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    Scientists Seek Clues for Acupuncture's Success

    Learn how acupuncture might help when Western medicine doesn't have an answer.

    What Acupuncture Can Do for You continued...

    The treatment "has a calming, restorative effect that increases a sense of well-being and ultimately helps the body to accept the creation of life," said acupuncturist Ifeoma Okoronkwo, MD, a professor of medicine at New York University School of Medicine, in an earlier interview. Studies have shown a clear link between acupuncture and the body's natural "feel good" brain chemicals.

    Acupuncture also appears to affect three areas critical to egg production and ovulation: two areas of the brain that control hormone production (the hypothalamus and pituitary glands) as well as the ovaries. "My guess is that acupuncture is changing the blood supply to the ovaries, possibly dilating the arteries and increasing blood flow, so that ultimately, the ovaries are receiving greater amounts of hormonal stimulation," Sandra Emmons, MD, professor of obstetrics and gynecology at Oregon Health Sciences University, told WebMD in a previous interview.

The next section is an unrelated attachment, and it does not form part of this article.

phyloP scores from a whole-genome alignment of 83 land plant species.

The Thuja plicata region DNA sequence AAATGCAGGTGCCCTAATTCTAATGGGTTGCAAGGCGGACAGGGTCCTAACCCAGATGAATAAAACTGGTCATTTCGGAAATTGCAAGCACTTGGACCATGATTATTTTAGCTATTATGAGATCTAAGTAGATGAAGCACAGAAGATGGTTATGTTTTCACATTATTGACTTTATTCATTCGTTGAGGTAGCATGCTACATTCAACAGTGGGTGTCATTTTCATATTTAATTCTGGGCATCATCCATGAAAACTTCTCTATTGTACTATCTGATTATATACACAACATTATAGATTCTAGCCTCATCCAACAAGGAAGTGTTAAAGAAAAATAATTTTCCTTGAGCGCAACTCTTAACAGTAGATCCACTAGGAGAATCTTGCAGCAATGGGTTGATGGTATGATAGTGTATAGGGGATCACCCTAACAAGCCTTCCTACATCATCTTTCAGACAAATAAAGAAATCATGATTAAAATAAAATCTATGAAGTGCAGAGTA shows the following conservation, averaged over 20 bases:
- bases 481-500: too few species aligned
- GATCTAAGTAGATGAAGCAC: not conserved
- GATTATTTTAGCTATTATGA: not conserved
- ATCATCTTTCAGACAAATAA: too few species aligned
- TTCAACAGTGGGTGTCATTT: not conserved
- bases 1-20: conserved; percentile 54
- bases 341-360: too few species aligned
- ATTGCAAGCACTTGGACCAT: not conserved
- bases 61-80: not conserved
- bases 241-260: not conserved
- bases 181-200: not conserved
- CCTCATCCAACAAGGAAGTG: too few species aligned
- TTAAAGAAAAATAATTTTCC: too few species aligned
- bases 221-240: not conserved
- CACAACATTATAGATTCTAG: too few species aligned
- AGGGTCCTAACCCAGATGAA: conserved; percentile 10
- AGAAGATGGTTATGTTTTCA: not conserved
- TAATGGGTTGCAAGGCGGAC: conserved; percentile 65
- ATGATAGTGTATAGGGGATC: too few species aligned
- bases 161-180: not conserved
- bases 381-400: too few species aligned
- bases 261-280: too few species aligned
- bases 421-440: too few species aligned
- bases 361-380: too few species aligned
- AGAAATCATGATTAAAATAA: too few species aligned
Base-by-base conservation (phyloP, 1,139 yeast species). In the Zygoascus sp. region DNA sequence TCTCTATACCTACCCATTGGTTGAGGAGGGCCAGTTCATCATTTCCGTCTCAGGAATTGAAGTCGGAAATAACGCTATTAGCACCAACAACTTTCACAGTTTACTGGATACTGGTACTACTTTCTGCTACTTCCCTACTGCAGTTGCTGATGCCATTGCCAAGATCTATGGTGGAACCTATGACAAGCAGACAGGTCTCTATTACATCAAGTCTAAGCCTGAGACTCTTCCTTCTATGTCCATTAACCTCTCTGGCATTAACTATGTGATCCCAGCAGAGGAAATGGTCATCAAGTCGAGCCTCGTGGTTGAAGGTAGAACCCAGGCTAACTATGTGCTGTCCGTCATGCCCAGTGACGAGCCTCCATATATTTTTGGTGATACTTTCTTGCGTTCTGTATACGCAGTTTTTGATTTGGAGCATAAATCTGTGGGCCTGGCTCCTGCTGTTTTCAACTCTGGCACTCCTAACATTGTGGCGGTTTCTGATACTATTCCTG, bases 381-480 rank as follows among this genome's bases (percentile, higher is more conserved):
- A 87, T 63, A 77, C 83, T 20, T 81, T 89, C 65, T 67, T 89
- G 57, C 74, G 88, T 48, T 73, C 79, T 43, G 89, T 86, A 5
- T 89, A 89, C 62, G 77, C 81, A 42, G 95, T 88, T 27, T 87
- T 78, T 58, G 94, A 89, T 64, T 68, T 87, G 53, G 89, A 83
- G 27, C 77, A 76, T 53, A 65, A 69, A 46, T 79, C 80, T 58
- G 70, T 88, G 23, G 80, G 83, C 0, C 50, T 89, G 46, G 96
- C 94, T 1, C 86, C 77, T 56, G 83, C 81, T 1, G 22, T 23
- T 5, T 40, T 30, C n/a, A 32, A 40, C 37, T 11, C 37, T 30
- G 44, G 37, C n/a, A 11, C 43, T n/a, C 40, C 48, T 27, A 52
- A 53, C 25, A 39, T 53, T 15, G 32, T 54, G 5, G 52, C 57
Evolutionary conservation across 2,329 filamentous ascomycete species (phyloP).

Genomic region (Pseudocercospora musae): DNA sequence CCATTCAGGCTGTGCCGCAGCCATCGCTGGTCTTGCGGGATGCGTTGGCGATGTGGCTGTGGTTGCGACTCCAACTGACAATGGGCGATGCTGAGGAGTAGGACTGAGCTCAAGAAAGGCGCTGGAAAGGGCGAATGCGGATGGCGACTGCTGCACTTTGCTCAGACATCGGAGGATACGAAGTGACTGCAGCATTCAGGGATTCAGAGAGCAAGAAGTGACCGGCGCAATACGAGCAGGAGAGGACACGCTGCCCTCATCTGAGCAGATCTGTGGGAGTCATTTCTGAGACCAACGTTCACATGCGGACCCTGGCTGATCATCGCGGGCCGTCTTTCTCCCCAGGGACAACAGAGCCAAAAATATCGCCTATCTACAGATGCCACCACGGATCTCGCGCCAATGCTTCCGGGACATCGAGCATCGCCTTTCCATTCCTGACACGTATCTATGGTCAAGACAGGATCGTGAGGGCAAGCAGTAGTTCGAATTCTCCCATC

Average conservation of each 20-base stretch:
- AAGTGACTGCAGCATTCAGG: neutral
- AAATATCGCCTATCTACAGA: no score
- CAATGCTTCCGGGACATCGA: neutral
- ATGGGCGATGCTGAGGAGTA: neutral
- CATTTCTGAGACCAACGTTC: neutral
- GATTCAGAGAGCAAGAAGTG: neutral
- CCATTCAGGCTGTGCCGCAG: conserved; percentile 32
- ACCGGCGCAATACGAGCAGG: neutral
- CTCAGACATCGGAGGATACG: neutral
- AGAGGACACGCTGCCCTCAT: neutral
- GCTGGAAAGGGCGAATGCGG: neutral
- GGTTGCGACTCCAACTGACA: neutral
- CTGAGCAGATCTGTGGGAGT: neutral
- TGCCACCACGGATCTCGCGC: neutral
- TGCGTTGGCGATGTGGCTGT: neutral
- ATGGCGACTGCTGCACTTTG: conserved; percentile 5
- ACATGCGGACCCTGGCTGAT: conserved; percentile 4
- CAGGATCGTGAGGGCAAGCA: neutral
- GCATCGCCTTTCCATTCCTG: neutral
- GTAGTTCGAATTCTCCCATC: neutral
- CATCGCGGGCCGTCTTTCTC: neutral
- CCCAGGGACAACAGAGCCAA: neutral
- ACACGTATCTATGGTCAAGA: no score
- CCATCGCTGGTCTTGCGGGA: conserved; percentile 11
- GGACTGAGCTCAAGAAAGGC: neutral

Acupuncture may also "boost" the uterine lining when it is too weak to sustain a pregnancy, a problem known to increase the risk of miscarriage.

    The Science Behind Acupuncture

    According to Chinese traditional medicine, acupuncture affects the life force called "chi." More than 2000 acupuncture points in the body are connected by meridians, or pathways, through which energy must pass freely for optimal wellness. Disturbances in this flow result in illness or dysfunction.

    Over the years, research has shown that acupuncture affects a variety of biological systems -- releasing hormones, disabling receptors, and activating anti-inflammatory chemicals. It has been suggested that the

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    healing power of acupuncture comes from its effect on the nervous system. It might aid the pain-killing effect of chemicals called endorphins or help cells from the immune system fight infection, according to the NIH.

    Intricate networks of connective tissue -- which extend throughout the body -- may be at the crux of acupuncture, according to other studies. It's evident when an acupuncture needle is inserted into the body. Like a fork in a plate of spaghetti, the needle grabs up tiny bits of connective tissue and nerve bundles between muscles.

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